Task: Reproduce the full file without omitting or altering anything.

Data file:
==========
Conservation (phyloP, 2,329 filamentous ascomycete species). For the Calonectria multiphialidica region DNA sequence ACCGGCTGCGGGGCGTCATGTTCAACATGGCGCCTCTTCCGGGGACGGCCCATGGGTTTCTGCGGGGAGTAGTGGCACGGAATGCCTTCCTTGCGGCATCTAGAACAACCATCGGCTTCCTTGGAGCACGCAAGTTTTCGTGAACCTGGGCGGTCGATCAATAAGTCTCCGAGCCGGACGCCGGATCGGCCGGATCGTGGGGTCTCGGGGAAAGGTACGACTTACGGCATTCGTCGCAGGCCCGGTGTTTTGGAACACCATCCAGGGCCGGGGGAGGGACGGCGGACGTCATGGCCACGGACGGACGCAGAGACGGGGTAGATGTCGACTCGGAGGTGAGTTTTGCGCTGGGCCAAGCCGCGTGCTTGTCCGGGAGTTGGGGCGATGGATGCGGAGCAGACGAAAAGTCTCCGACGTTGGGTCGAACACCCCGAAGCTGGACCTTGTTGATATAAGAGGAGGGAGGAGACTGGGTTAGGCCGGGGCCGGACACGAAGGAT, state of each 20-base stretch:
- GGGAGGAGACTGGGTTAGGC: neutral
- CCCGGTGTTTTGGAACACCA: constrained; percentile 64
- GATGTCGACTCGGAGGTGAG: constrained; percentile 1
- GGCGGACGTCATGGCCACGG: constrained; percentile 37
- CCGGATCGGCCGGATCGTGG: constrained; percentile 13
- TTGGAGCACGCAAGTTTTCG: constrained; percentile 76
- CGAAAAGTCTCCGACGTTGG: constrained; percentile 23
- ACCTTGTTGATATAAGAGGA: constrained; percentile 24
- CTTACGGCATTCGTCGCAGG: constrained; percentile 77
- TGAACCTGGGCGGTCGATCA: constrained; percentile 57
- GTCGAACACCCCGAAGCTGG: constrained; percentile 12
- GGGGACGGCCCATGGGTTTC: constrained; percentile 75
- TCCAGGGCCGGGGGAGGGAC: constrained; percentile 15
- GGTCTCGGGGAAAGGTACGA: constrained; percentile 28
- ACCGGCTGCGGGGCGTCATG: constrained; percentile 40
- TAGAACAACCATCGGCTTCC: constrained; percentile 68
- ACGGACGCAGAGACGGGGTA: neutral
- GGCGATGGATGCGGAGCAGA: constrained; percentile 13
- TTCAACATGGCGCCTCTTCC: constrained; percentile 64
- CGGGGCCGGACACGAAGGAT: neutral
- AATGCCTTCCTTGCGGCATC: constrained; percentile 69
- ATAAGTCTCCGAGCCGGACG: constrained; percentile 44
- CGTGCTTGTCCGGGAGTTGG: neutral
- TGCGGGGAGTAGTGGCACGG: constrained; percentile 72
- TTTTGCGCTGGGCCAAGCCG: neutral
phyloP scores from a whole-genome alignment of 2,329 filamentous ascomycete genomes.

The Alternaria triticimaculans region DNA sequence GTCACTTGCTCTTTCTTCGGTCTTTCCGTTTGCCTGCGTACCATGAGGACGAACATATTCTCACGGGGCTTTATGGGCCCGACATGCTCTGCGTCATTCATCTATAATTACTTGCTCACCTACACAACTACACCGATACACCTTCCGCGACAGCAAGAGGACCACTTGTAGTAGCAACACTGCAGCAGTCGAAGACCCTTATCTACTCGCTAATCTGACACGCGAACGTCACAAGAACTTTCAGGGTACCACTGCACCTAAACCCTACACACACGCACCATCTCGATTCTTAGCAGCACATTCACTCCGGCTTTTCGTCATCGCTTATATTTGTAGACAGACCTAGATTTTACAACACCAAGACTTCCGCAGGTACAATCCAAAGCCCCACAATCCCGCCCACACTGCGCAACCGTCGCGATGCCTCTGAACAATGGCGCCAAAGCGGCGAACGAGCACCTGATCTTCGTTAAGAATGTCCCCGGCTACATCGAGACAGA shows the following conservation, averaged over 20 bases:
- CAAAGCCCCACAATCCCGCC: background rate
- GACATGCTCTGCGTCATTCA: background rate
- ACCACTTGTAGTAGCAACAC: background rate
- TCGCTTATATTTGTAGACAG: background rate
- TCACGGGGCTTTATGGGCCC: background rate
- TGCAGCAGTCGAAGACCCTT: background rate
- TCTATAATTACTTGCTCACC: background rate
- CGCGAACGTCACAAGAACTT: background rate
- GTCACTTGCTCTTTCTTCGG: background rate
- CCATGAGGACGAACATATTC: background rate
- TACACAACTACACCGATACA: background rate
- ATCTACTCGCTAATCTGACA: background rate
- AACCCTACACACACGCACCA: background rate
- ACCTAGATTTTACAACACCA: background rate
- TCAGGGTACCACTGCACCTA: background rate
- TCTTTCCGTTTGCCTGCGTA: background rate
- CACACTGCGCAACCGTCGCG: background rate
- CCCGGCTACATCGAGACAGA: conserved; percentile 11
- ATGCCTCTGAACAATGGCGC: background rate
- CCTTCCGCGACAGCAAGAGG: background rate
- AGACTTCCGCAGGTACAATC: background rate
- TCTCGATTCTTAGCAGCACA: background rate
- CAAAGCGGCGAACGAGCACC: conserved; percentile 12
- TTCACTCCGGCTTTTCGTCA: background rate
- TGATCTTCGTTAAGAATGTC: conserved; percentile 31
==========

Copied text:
Conservation (phyloP, 2,329 filamentous ascomycete species). For the Calonectria multiphialidica region DNA sequence ACCGGCTGCGGGGCGTCATGTTCAACATGGCGCCTCTTCCGGGGACGGCCCATGGGTTTCTGCGGGGAGTAGTGGCACGGAATGCCTTCCTTGCGGCATCTAGAACAACCATCGGCTTCCTTGGAGCACGCAAGTTTTCGTGAACCTGGGCGGTCGATCAATAAGTCTCCGAGCCGGACGCCGGATCGGCCGGATCGTGGGGTCTCGGGGAAAGGTACGACTTACGGCATTCGTCGCAGGCCCGGTGTTTTGGAACACCATCCAGGGCCGGGGGAGGGACGGCGGACGTCATGGCCACGGACGGACGCAGAGACGGGGTAGATGTCGACTCGGAGGTGAGTTTTGCGCTGGGCCAAGCCGCGTGCTTGTCCGGGAGTTGGGGCGATGGATGCGGAGCAGACGAAAAGTCTCCGACGTTGGGTCGAACACCCCGAAGCTGGACCTTGTTGATATAAGAGGAGGGAGGAGACTGGGTTAGGCCGGGGCCGGACACGAAGGAT, state of each 20-base stretch:
- GGGAGGAGACTGGGTTAGGC: neutral
- CCCGGTGTTTTGGAACACCA: constrained; percentile 64
- GATGTCGACTCGGAGGTGAG: constrained; percentile 1
- GGCGGACGTCATGGCCACGG: constrained; percentile 37
- CCGGATCGGCCGGATCGTGG: constrained; percentile 13
- TTGGAGCACGCAAGTTTTCG: constrained; percentile 76
- CGAAAAGTCTCCGACGTTGG: constrained; percentile 23
- ACCTTGTTGATATAAGAGGA: constrained; percentile 24
- CTTACGGCATTCGTCGCAGG: constrained; percentile 77
- TGAACCTGGGCGGTCGATCA: constrained; percentile 57
- GTCGAACACCCCGAAGCTGG: constrained; percentile 12
- GGGGACGGCCCATGGGTTTC: constrained; percentile 75
- TCCAGGGCCGGGGGAGGGAC: constrained; percentile 15
- GGTCTCGGGGAAAGGTACGA: constrained; percentile 28
- ACCGGCTGCGGGGCGTCATG: constrained; percentile 40
- TAGAACAACCATCGGCTTCC: constrained; percentile 68
- ACGGACGCAGAGACGGGGTA: neutral
- GGCGATGGATGCGGAGCAGA: constrained; percentile 13
- TTCAACATGGCGCCTCTTCC: constrained; percentile 64
- CGGGGCCGGACACGAAGGAT: neutral
- AATGCCTTCCTTGCGGCATC: constrained; percentile 69
- ATAAGTCTCCGAGCCGGACG: constrained; percentile 44
- CGTGCTTGTCCGGGAGTTGG: neutral
- TGCGGGGAGTAGTGGCACGG: constrained; percentile 72
- TTTTGCGCTGGGCCAAGCCG: neutral
phyloP scores from a whole-genome alignment of 2,329 filamentous ascomycete genomes.

The Alternaria triticimaculans region DNA sequence GTCACTTGCTCTTTCTTCGGTCTTTCCGTTTGCCTGCGTACCATGAGGACGAACATATTCTCACGGGGCTTTATGGGCCCGACATGCTCTGCGTCATTCATCTATAATTACTTGCTCACCTACACAACTACACCGATACACCTTCCGCGACAGCAAGAGGACCACTTGTAGTAGCAACACTGCAGCAGTCGAAGACCCTTATCTACTCGCTAATCTGACACGCGAACGTCACAAGAACTTTCAGGGTACCACTGCACCTAAACCCTACACACACGCACCATCTCGATTCTTAGCAGCACATTCACTCCGGCTTTTCGTCATCGCTTATATTTGTAGACAGACCTAGATTTTACAACACCAAGACTTCCGCAGGTACAATCCAAAGCCCCACAATCCCGCCCACACTGCGCAACCGTCGCGATGCCTCTGAACAATGGCGCCAAAGCGGCGAACGAGCACCTGATCTTCGTTAAGAATGTCCCCGGCTACATCGAGACAGA shows the following conservation, averaged over 20 bases:
- CAAAGCCCCACAATCCCGCC: background rate
- GACATGCTCTGCGTCATTCA: background rate
- ACCACTTGTAGTAGCAACAC: background rate
- TCGCTTATATTTGTAGACAG: background rate
- TCACGGGGCTTTATGGGCCC: background rate
- TGCAGCAGTCGAAGACCCTT: background rate
- TCTATAATTACTTGCTCACC: background rate
- CGCGAACGTCACAAGAACTT: background rate
- GTCACTTGCTCTTTCTTCGG: background rate
- CCATGAGGACGAACATATTC: background rate
- TACACAACTACACCGATACA: background rate
- ATCTACTCGCTAATCTGACA: background rate
- AACCCTACACACACGCACCA: background rate
- ACCTAGATTTTACAACACCA: background rate
- TCAGGGTACCACTGCACCTA: background rate
- TCTTTCCGTTTGCCTGCGTA: background rate
- CACACTGCGCAACCGTCGCG: background rate
- CCCGGCTACATCGAGACAGA: conserved; percentile 11
- ATGCCTCTGAACAATGGCGC: background rate
- CCTTCCGCGACAGCAAGAGG: background rate
- AGACTTCCGCAGGTACAATC: background rate
- TCTCGATTCTTAGCAGCACA: background rate
- CAAAGCGGCGAACGAGCACC: conserved; percentile 12
- TTCACTCCGGCTTTTCGTCA: background rate
- TGATCTTCGTTAAGAATGTC: conserved; percentile 31